Water polo center Kristin Hoogenboom may not have much in common with a middle-aged woman. But Zaha Hadid – a 56 year-old Iraqi woman – is who Hoogenboom admires most.

Jess Cox
Kristen Hoogenboom excels in the pool . and in the studio. (DAVID TUMAN/Daily)

Hadid is not a starter for the United States women’s water polo team or a championship coach working the motivational speaker circuit.

Rather, Hadid is a world-renowned avant-garde architect, famous for works, including the Cincinnati Contemporary Art Museum. And, according to Hoogenboom, Hadid’s personality demands just as much attention as her buildings.

“(Hadid) is the most famous female architect in the world,” Hoogenboom said. “Because of her talent, she commands the respect of her peers. I’ve see pictures of her, and she’s intimidating just from the picture. I can only image how intimating she is in person.”

In fact, Hoogenboom’s connection to Hadid isn’t all that distant. Hoogie, as she’s known to teammates, is in her final year at the A. Alfred Taubman College of Architecture and Urban Planning, majoring in architecture. She plans to pursue a career in architecture upon graduation. In the fall she will work with firms in her native Portland, Ore., on large-scale projects such as hospitals and schools. Eventually, she hopes the experience will lead her to graduate school and a career in either commercial or residential architecture.

Architecture students routinely spend 40 hours a week in the studio. During her junior year, the aspiring architect made her roommate, senior Carly Strub, wonder where she disappeared to every night.

“At first last year, I never knew where she was,” Strub said. “She certainly was never home. I honestly don’t know how she does it. She comes (to the pool) after a full day of class and puts in a solid four, four-and-a-half hours of practice and then goes immediately back up to North Campus and stays there until three in the morning.”

On North Campus, Hoogenboom sweats over sketches of everything from high-rises to doghouses. It’s this focus on both big and small projects that correlates most obviously to her water polo career.

Deconstructivism, the architecture school Hadid subscribes to, requires designers to approach the final product as bits and pieces. Often her designs will look abstract or confusing to the viewers but from the inside, they function just as any other building would, with bathrooms, offices and lobbies.

Hoogenboom find inspiration in Hadid’s architecture. The architect’s attention to detail easily translates to Hoogenboom’s playing style in the water. Both choose to focus on the small elements in order to create a bigger picture.

For Hoogenboom, the final product was not just her midterm assignment, but also a water polo team that was chock full of inexperienced freshmen. At the beginning of this season, Michigan found itself with a completely new squad.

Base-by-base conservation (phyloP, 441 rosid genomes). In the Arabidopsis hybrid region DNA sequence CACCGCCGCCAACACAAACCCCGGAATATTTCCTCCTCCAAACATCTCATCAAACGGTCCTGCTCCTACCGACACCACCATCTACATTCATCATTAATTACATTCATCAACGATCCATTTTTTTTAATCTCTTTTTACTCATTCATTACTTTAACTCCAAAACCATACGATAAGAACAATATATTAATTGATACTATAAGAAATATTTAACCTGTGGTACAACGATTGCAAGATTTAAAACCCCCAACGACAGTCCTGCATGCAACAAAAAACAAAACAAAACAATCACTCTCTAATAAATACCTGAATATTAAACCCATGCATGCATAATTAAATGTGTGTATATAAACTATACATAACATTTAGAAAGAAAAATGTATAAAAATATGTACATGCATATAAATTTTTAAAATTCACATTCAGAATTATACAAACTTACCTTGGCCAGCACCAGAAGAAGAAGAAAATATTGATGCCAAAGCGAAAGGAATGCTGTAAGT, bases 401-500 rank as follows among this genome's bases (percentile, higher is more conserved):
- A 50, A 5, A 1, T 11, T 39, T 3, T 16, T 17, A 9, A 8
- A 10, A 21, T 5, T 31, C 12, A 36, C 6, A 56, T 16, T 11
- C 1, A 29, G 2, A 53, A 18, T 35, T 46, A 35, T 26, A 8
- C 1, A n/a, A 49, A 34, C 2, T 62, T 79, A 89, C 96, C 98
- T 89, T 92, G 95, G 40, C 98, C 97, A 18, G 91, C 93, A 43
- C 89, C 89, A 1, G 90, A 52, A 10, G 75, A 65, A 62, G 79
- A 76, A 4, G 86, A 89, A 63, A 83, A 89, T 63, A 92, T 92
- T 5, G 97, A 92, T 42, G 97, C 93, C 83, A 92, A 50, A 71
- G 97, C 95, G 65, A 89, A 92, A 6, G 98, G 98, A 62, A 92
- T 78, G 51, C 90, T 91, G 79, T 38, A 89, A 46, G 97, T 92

“The beginning of this year, we had to go back to square one,” Strub said. “We had to teach the freshmen all of our defenses and offenses from scratch.”

From drawing lines in the classroom to constructing offenses in the pool, the two disciplines that Hoogenboom practices leave her little time to enjoy life outside of school and athletics.

“She’s more important than she’s been wanting to expect,” Michigan coach Matt Anderson said. “At the beginning of the year, she lost her starting job because I told her she wasn’t playing at a level I expected her to play.”

After the first couple of games, Hoogenboom began to question her commitment to her sport and wondered if she could handle juggling her hectic schedule for another year.

She realized she had drawn herself too thin. She needed to focus on finishing out her final season strong.

“Once the season started, I knew I couldn’t spend as much time on my work,” Hoogenboom said. “But I also knew that I couldn’t abandon my classes. I was really just taking my work with me to practice.”

Hoogenboom took what Anderson said to heart and found the time to commit herself to both causes. She realized she could only worry about architecture in the studio and not in the pool.

So, Hoogenboom erased the thin line she’d drawn and replaced it with a bolder, more defined column – one that served as a support for the rest of the team. Hoogenboom took the opportunity to be a leader.

Since then, Hoogenboom has tallied 18 goals on the season, including two hat tricks during the Brown Mini Tournament on April 8-9 in Providence, R.I.

“She is a major force on our team,” Strub said.

Hoogenboom seems to have finally found in herself what she sees in the pictures of Zaha Hadid. She has taken chance to step up and be a leader.

A leader that will terrify other teams.

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